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From the same journal

Heavy Metal Concentrations in European Mosses : 2000 / 2001 Survey

Research output: Contribution to journalArticle

Author(s)

  • Harry Harmens
  • Alan Buse
  • Patrick Büker
  • David Norris
  • Gina Mills
  • Bronwen Williams
  • Brian Reynolds
  • Trevor Ashenden
  • Ake Rühling
  • Eiliv Steinnes
  • Patrick Bueker

Department/unit(s)

Publication details

JournalJournal of Atmospheric Chemistry
DatePublished - 2004
Issue number1
Volume49
Number of pages12
Pages (from-to)425-436
Original languageEnglish

Abstract

Abstract. The heavy metals in mosses survey was originally established in 1980 as a joint Danish– Swedish initiative under the leadership of ˚ Ake R¨ uhling, Sweden and has, since then, been repeated at five-yearly intervals with an increasing number of countries and individuals participating. Twenty- eight European countries, almost 7000 sites and about 100 individuals have been involved in the most recent survey in 2000/2001. The survey provides data on concentrations of 10 heavy metals (arsenic, cadmium, chromium, copper, iron, lead, mercury, nickel, vanadium, zinc) in naturally growing mosses throughout Europe.Thetechnique of moss analysis provides a surrogate measure of the spatial patterns of heavy metal deposition from the atmosphere to terrestrial systems, and is easier and cheaper than conventional precipitation analysis. The aims of the survey are to determine patterns of variation in the heavy metal concentration of mosses across Europe, identify the main polluted areas, produce regional maps and further develop the understanding of long-range transboundary pollution. As in previous surveys, there was an east/west decrease in heavy metal concentrations in mosses, related in particular to industrial emissions. Former industrial sites and historic mines accounted for the location of some high concentrations in areas without contemporary industries. Long-range transboundary transport appears to account for elevated concentrations of heavy metals in areas without emission sources, such as lead in southern Scandinavia (presumably from emission sources elsewhere in Europe)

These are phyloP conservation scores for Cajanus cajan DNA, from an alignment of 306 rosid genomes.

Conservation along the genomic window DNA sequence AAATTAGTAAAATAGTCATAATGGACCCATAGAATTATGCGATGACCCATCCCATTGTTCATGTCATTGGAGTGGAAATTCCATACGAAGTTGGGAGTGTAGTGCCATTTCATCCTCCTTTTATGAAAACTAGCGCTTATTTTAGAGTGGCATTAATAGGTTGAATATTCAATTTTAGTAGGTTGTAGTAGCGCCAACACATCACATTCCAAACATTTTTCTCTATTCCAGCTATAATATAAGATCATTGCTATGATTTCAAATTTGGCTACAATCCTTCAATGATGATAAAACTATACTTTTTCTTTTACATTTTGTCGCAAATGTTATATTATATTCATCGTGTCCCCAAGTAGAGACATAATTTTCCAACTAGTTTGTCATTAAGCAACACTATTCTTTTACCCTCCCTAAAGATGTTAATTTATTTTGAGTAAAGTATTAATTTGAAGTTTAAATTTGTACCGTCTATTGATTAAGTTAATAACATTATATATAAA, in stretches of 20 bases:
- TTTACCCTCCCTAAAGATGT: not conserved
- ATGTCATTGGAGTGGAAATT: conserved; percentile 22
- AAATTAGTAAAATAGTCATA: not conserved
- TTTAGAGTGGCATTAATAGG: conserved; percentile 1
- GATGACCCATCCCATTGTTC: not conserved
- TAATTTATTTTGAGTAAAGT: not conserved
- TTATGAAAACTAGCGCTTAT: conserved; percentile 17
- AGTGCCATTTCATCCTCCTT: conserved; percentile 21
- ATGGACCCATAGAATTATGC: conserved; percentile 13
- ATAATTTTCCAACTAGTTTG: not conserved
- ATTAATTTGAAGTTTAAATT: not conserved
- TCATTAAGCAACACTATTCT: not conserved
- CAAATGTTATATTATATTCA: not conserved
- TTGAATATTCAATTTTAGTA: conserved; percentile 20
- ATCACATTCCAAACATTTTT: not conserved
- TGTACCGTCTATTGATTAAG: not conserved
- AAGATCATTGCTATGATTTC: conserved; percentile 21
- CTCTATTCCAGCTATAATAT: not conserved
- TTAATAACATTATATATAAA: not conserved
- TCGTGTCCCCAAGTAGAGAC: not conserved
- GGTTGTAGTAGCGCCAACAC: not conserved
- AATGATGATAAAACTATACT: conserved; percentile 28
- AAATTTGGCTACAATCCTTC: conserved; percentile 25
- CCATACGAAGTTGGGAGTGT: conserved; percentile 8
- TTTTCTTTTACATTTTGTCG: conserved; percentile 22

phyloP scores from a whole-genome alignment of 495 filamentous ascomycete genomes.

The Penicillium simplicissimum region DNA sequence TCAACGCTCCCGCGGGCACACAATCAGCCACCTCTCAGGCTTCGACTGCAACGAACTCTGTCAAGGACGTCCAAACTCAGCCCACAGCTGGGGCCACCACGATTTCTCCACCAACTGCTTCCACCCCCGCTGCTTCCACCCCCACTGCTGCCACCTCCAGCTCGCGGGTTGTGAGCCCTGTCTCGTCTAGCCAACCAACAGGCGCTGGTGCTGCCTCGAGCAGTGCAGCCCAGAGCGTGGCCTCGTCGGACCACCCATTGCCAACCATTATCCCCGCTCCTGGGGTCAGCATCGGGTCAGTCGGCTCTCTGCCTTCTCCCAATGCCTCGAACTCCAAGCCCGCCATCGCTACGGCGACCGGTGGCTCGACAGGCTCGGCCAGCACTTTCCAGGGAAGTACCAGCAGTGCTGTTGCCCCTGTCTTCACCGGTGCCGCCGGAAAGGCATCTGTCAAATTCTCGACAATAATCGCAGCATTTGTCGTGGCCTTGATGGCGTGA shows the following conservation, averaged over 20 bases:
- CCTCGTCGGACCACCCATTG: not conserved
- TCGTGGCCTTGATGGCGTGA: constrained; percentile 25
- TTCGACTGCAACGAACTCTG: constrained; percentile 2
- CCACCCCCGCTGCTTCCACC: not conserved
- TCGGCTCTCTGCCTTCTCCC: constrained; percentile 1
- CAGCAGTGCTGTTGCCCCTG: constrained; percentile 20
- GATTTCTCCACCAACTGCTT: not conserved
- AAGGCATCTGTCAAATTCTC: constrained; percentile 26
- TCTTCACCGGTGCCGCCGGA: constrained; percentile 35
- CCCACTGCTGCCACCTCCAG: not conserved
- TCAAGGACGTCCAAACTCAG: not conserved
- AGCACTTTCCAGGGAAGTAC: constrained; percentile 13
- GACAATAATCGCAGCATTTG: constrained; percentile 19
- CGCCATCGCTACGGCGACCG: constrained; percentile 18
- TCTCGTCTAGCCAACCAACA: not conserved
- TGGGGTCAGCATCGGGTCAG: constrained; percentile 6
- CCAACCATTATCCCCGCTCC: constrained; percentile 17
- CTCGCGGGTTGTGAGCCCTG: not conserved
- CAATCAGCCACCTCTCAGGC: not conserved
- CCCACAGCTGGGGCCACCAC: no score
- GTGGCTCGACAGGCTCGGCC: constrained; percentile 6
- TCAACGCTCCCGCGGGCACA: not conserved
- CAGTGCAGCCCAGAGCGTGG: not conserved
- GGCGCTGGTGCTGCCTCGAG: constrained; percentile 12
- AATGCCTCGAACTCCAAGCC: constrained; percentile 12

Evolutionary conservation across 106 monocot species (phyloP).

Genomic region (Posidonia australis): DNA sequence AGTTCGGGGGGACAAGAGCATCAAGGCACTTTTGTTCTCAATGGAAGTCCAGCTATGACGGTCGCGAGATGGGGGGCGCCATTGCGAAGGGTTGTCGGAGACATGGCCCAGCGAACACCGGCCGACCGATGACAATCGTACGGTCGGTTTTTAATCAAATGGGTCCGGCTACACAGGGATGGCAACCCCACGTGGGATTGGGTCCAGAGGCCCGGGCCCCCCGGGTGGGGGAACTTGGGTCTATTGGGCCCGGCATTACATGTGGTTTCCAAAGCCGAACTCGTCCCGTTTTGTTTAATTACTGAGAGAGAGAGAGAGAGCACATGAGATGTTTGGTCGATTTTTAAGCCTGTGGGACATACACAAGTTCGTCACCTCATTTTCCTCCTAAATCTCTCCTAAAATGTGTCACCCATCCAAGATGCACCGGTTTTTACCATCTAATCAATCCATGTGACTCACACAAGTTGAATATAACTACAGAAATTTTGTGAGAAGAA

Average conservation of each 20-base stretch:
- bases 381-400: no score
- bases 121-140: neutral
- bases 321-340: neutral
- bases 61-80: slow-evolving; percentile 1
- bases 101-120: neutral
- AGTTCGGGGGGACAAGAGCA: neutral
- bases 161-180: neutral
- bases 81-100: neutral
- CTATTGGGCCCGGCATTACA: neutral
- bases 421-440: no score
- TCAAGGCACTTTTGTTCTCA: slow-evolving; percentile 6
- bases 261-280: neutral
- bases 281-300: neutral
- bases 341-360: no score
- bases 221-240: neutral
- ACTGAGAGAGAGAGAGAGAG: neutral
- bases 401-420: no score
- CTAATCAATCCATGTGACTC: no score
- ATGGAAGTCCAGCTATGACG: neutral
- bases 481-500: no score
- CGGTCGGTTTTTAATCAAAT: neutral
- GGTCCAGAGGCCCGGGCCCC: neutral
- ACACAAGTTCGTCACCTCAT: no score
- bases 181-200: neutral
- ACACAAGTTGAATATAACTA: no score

Research areas

  • long-range transboundary air pollution, mosses, atmospheric deposition, trace elements, heavy metals

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